Tuesday, June 18, 2024

Mexican women in tech tell their stories in new book

“Mujeres que dejan huella” (Women Who Leave a Mark) by Macamen Navarro and Alejandro Figueroa is a book about women working in the high-tech industries of Guadalajara. But it’s not just for techies or business people.

“Don’t get me wrong,” says co-author Macamen Navarro, “We think just about anybody would find this book interesting, but we particularly hope that it will inspire new generations of girls in Mexico. This book is about women who are making a difference.”

The book “Mujeres que dejan Huella” presents the stories of 26 leading women in the high tech industries of “Mexico’s Silicon Valley.”

“We want to tell their stories to motivate even more girls to take up a career in this field because in Mexico only 30 percent of high-tech students are women. And when it comes to those currently holding high-tech jobs, the number is far smaller. So, we’d like to see many more girls get interested in this sector.” 

“At the same time, we want both men and women in the field to learn something about their colleagues. For example, I belong to CANIETI, the National Chamber of Electronics, Telecommunications, and Information Technology, and I noticed that it’s always men who are getting promoted there. When I ask, ‘Why is that?’ they reply: ‘Because there aren’t any women for us to promote. Just give us one name!’”

“Well,” Navarro told me with a broad smile, “here I’m giving them 26 names of women who are successful and well placed. These are vice presidents and directors of global companies, making important decisions every day, right here in Western Mexico.”

During the interviews, Navarro asked the women what games they played as little girls, if they suffered from bullying, or at what moment they became aware of the skills they possessed.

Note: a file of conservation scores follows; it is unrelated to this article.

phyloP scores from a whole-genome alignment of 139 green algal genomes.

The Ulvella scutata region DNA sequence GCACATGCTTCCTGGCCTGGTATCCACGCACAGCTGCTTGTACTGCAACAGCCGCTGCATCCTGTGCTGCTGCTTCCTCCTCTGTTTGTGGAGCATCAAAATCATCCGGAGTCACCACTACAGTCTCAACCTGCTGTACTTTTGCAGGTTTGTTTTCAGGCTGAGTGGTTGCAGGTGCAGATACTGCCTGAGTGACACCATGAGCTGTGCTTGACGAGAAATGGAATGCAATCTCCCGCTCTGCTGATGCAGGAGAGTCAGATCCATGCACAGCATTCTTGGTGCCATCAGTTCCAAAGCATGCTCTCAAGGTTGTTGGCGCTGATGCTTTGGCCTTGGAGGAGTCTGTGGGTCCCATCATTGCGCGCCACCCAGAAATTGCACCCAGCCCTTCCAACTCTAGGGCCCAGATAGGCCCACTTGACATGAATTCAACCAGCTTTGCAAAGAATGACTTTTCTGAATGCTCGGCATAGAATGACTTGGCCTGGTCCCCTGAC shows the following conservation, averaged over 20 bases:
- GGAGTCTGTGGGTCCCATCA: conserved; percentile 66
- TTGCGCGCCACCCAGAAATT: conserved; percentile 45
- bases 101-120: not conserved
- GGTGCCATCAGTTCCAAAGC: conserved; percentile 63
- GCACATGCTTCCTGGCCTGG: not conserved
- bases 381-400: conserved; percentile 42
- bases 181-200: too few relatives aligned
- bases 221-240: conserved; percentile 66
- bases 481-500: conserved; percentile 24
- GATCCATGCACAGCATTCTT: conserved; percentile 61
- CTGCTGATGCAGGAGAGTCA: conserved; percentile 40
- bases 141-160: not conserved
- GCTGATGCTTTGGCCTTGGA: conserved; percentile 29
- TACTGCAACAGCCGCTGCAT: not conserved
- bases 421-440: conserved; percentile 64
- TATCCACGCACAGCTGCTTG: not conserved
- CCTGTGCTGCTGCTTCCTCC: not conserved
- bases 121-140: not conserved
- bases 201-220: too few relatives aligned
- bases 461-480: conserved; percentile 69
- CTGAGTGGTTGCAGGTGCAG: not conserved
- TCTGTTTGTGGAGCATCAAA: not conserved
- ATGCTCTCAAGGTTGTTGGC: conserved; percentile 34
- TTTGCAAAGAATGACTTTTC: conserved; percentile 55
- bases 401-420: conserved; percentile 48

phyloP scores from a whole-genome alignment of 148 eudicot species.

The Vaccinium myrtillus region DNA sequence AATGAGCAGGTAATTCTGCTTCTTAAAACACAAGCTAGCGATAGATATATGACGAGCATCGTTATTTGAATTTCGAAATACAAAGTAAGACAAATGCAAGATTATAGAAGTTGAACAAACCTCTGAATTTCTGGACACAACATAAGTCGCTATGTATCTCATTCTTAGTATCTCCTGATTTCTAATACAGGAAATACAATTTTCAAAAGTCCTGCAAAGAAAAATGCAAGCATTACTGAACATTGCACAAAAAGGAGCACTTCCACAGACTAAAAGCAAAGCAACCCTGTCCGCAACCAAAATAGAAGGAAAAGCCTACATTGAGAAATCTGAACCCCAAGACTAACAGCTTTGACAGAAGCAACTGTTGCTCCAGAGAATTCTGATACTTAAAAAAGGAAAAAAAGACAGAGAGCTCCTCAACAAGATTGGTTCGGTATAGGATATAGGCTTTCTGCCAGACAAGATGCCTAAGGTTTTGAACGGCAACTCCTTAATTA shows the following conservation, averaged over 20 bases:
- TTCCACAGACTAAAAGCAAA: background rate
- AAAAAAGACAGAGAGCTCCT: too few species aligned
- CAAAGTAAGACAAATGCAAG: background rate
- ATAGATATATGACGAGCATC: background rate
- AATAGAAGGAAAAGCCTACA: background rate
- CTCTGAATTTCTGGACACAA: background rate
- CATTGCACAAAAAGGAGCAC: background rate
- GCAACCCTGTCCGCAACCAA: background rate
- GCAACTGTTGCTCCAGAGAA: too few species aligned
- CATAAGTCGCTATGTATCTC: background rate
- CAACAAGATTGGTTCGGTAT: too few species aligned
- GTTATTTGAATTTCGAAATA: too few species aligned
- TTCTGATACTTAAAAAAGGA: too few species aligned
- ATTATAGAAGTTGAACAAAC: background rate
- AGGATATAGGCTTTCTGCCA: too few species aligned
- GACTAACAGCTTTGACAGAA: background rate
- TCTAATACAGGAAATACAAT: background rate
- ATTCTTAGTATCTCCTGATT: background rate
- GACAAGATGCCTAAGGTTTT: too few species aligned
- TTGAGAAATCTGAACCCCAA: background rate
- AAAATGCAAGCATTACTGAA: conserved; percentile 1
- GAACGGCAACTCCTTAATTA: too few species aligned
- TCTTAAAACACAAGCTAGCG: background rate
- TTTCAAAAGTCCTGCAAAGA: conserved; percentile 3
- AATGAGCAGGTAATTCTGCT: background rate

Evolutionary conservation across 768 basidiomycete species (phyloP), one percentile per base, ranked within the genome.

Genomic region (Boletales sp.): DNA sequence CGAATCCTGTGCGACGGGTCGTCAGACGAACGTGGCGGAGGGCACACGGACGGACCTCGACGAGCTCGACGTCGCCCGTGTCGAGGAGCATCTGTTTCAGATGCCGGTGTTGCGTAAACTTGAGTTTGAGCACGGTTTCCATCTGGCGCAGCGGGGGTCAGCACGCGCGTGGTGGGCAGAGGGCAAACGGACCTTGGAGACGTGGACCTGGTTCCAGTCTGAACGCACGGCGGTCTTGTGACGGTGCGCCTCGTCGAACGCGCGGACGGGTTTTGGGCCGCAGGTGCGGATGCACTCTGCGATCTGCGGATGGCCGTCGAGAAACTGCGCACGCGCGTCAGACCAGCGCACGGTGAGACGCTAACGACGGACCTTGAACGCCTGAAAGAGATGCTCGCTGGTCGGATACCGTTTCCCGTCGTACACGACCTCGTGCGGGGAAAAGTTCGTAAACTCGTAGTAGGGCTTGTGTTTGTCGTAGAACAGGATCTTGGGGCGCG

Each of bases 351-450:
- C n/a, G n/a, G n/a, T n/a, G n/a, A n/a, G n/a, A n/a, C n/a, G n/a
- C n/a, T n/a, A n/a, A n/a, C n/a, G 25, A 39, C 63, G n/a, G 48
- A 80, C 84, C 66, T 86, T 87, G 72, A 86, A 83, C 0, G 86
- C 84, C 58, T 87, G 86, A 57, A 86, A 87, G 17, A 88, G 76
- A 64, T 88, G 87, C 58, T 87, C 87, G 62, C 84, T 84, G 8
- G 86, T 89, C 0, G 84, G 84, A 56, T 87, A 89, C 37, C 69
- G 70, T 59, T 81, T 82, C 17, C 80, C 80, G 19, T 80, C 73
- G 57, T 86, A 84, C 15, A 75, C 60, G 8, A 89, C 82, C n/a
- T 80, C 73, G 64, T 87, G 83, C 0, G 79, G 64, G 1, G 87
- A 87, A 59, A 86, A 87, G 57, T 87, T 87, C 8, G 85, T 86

Dina Grijalva, Director of CANIETI West, with authors Macamen Navarro and Alejandro Figueroa. (John Pint)

“All of this,” she told me, “can help mothers today to identify what abilities their children have right from when they are little, and to direct them toward careers where they could be successful and not force them into fields where they don’t have skills.”

Navarro spent just over an hour asking questions like these. “And with [their answers], we put together each woman’s story,” she says.

If you ask such questions to children, you may not get much of an answer, but, Navarro discovered, if you ask those same questions later in life, people may end up using their self-awareness as a tool to connect things.

“This,” said Navarro, “may bring up all kinds of unexpected emotions, because it awakens deep, hidden feelings. For example, one of these women suffered from cancer. When I asked her about it, she began to cry, but she said, ‘This is strange, I’ve talked about my cancer many times, but I’ve never felt what I’m feeling right now.’ And I told her, ‘It’s because I brought you back to when you were a little girl. You are remembering a happy child playing, studying, having a boyfriend, getting a job, getting married, having children – happy, happy, happy. And then suddenly there’s a strong shock, and it’s that jump from one thing to the other that catches you by surprise.”

Macamen Navarro Ledgard is Chief Delivery Officer at Qualtop, Guadalajara, a leader in Information Technology and Software Development. (John Pint)

Navarro then read me a story from a chapter dedicated to a woman named Claudia Covarrubias.